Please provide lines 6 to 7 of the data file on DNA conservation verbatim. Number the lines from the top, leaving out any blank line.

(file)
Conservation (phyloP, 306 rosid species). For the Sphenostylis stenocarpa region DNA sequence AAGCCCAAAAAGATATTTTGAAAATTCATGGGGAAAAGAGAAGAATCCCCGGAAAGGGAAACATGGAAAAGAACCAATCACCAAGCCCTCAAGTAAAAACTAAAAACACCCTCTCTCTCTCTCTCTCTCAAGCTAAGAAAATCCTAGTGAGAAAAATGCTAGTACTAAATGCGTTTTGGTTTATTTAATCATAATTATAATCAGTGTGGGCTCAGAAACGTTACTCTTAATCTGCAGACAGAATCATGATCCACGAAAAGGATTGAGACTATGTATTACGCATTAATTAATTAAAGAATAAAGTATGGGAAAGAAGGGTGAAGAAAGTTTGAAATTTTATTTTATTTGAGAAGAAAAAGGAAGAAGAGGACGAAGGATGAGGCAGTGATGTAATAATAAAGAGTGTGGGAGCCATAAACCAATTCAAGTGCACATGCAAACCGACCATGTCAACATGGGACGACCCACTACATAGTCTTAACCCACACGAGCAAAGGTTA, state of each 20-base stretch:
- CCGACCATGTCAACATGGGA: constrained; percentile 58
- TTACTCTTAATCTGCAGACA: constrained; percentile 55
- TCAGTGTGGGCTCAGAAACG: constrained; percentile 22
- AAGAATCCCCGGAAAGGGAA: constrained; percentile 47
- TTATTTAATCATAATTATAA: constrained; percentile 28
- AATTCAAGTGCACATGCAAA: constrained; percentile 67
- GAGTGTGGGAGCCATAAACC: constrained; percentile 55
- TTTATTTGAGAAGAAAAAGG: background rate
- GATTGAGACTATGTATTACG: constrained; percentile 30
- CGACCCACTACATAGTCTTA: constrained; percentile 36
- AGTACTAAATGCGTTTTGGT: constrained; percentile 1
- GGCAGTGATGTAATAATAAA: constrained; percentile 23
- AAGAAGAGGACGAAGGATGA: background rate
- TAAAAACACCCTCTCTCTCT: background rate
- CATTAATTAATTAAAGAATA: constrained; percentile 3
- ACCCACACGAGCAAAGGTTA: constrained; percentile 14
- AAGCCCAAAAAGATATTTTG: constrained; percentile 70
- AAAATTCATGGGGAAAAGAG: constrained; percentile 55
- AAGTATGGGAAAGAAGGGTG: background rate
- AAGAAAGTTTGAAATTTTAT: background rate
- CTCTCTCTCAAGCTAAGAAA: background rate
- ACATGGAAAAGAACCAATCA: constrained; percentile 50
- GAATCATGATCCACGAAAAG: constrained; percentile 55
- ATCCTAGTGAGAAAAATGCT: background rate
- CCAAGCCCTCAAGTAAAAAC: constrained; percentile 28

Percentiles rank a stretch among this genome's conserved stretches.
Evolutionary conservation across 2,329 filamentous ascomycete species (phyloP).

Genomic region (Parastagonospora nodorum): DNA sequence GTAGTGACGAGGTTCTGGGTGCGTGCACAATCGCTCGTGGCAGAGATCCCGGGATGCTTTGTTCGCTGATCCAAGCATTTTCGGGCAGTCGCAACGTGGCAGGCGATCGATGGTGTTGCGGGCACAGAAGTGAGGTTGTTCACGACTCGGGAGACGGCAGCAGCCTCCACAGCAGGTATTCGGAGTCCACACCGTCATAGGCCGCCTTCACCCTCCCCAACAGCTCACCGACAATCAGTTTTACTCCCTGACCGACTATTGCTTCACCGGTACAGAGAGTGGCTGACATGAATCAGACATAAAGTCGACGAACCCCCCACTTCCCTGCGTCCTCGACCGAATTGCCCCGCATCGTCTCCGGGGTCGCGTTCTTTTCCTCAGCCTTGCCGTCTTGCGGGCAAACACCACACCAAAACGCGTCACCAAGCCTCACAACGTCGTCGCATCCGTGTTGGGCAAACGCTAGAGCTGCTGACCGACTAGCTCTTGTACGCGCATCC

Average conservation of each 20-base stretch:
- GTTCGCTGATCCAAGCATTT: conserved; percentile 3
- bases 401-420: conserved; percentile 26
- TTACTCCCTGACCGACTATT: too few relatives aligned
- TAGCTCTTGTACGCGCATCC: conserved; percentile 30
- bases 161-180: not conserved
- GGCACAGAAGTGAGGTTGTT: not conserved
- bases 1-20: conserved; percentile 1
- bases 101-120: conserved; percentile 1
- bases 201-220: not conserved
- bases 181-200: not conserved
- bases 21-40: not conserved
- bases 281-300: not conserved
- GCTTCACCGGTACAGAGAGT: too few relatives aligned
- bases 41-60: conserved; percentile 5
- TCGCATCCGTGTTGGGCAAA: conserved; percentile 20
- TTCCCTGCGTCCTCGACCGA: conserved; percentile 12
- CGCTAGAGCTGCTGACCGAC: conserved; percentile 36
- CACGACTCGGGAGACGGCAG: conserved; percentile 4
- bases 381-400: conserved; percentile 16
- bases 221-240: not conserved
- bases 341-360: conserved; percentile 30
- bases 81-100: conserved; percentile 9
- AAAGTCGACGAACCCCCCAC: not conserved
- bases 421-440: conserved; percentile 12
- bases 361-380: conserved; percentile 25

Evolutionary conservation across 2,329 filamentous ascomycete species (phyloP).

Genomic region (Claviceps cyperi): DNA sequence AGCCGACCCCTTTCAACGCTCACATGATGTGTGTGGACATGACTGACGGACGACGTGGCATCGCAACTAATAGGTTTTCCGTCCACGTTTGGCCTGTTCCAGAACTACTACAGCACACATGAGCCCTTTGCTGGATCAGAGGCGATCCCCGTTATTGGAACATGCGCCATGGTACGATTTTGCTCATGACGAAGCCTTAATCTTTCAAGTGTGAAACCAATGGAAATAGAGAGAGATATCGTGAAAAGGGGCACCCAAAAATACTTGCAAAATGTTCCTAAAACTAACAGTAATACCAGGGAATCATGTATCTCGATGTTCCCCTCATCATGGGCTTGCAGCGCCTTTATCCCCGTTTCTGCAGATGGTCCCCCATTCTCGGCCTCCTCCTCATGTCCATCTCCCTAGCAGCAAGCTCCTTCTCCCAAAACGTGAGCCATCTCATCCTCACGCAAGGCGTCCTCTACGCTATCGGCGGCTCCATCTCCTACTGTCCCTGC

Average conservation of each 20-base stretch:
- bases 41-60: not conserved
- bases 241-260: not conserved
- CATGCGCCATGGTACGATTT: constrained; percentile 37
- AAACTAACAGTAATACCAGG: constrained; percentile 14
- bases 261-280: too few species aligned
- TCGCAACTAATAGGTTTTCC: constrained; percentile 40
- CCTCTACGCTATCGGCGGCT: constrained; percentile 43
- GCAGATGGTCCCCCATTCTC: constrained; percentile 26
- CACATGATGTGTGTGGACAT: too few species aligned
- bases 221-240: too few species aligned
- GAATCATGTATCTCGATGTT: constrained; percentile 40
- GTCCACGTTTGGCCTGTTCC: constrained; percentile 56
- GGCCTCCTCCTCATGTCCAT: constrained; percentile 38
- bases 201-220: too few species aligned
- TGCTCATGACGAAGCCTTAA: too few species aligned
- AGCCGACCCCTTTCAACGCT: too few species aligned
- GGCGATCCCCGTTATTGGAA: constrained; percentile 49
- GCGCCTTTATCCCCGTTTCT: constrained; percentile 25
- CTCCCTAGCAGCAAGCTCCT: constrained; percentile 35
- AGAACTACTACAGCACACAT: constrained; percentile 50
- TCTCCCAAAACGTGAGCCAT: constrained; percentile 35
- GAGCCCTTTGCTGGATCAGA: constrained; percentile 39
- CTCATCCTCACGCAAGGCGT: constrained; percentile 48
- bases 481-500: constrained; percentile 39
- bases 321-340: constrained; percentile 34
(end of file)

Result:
- TTATTTAATCATAATTATAA: constrained; percentile 28
- AATTCAAGTGCACATGCAAA: constrained; percentile 67